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You’re off to your honeymoon. As the plane lands, your spouse begins to clap. You give them that look and think, ‘why do people clap when the plane lands?’

Landing claps have been around for a while, but no one knows why. Something is thrilling about touching the solid ground coming from the air. Many people clap to appreciate a safe landing, while some are excited to arrive at their favorite destination. Yet, some others clap just for the fun of it.

Interestingly, clapping upon landing has become a global phenomenon. No matter what part of the world you are flying to, you are bound to encounter some clappers. But there can be exceptions depending on the routes and time of the flight.

An experienced flight attendant and an avid blogger, Kara Mulder speculates that plane clapping has a lot to do with frequent flyers on the flight. If you fly often, chances are you will not clap when you land because it is an everyday thing.

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Why Do People Clap on Landing?

There are several reasons; some are cultural while others are psychological. Let us look at a few of them.

The Survival Instinct

Humans are not built to fly. But today, we have more humans flying higher and faster than any bird could even imagine. Deep inside, we have a little fear of going out of our ordinary nature. For new flyers, this fear is obvious. Seasoned flyers, however, learn to accept flying as their nature and know how to overcome aerophobia.

Landing is a moment perceived as survival, even for seasoned travelers. The feeling of wheels bouncing underneath can be very dramatic. Most people do not even realize that they are holding their breaths and have tensed their muscles amid the approach.

After the landing announcement, we feel that we are safe. There is no better way to celebrate our freedom from anxiety and fear than clapping.

End of the Show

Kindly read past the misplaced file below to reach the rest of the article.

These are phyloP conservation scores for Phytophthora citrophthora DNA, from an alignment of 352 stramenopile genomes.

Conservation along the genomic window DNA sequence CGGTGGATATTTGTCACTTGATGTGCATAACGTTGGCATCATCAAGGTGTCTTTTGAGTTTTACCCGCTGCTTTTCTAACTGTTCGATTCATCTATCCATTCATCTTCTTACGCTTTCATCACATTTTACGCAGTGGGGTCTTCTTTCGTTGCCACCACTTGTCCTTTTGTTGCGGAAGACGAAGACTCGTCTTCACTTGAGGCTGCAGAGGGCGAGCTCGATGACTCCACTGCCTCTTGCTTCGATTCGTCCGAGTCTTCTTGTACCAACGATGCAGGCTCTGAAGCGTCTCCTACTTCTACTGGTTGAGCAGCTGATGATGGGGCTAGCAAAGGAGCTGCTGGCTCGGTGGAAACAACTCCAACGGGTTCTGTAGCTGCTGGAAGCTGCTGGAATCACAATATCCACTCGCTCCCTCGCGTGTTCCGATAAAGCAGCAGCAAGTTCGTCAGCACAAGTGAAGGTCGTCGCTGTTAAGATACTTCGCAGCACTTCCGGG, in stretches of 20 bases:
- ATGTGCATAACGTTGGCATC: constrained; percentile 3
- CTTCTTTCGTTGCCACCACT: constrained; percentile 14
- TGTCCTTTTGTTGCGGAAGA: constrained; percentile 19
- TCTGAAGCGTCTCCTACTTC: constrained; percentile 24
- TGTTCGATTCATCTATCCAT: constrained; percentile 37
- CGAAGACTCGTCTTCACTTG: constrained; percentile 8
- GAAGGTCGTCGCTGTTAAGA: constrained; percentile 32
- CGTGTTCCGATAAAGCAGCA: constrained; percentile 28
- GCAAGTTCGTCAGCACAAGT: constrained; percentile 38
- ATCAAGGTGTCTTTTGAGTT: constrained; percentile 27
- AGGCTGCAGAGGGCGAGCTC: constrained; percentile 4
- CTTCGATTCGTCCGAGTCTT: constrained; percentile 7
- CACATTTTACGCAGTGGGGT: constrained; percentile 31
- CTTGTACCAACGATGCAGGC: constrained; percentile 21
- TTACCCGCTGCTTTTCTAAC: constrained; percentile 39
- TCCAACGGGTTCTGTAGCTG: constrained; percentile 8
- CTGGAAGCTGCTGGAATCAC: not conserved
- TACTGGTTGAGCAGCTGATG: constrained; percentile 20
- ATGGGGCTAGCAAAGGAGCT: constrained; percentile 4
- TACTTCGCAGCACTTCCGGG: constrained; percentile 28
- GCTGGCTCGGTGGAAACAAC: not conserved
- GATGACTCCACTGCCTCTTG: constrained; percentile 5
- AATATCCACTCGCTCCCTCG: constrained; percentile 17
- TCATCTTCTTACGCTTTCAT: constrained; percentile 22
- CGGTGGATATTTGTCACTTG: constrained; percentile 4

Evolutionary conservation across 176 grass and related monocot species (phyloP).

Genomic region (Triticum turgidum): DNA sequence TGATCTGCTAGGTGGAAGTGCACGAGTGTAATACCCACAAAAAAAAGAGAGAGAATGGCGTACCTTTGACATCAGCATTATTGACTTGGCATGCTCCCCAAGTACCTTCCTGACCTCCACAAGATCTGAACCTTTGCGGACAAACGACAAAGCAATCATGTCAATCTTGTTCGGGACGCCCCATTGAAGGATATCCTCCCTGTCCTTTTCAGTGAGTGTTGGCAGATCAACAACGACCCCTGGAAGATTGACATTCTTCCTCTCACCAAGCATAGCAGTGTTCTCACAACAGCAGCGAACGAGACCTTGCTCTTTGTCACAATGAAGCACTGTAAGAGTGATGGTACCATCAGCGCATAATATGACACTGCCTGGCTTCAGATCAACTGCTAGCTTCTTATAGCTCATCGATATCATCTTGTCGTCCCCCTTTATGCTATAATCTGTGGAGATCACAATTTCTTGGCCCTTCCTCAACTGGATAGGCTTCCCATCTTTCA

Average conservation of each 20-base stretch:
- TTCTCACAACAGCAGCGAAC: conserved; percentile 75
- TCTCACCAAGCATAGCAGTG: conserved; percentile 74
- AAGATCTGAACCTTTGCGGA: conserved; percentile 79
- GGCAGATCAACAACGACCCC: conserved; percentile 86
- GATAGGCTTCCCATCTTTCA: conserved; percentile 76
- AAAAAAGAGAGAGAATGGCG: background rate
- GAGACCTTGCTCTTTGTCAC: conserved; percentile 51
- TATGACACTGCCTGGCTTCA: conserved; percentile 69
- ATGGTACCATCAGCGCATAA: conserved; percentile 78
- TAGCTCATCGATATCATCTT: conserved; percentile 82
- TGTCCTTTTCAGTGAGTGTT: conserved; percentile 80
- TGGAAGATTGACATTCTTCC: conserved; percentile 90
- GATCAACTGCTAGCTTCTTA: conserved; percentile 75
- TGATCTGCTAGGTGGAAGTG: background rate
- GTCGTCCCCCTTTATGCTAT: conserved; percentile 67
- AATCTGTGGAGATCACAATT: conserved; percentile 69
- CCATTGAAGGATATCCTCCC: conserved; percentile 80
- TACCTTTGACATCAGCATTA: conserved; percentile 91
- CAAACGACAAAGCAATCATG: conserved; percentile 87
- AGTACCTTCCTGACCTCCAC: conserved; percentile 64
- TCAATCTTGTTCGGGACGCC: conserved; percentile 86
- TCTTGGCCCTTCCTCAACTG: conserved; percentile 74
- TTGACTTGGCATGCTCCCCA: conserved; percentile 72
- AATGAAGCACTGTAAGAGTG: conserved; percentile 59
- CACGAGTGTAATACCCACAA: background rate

Flying is still a special experience for many of us, and landing is like bringing down the curtain. For certain people, it is but natural to clap at the end of a performance. Another thing that could make flying feel like a show is the nice and polite voice of the captain and cabin crew, which can make us feel like an audience.

It is Cultural

If you have visited multiple countries on the globe, you will know that passengers from certain countries clap more than others. Take Romania and Russia, for example. They are both known for thunderous applause after the plane lands.

El Al airlines of Israel also has a culture of applause whenever it arrives back home. People express the love and joy of coming back safely to their hometown.

Clapping Has History

Clapping is a curious ritual. We have been striking our hands together for thousands of years. The gesture is universally understood and practiced. Any performance that ends without applause seems awkward. You will find people clapping at sporting events and even as a movie ends in a theater. We all universally agree that a little clapping never hurt anyone.

But some claps can be negative, giving a waiter a slow clapping just as they have dropped a plate on the ground. This clapping is often considered sarcastic, and it is best to steer clear of these. Then there is some controversial clapping, and on top of this list are landing claps.

Although seasoned travelers and flight crews now perceive it as a joke, landing claps have been around for decades. It is believed that we have been clapping for landings since 1948.

On November 20, 1948, an American Airlines aircraft had trouble with the landing gear instrument panel. The plane was carrying forty people on board and was circling Cincinnati airport as the pilots were trying to resolve the issue of deploying the landing gear.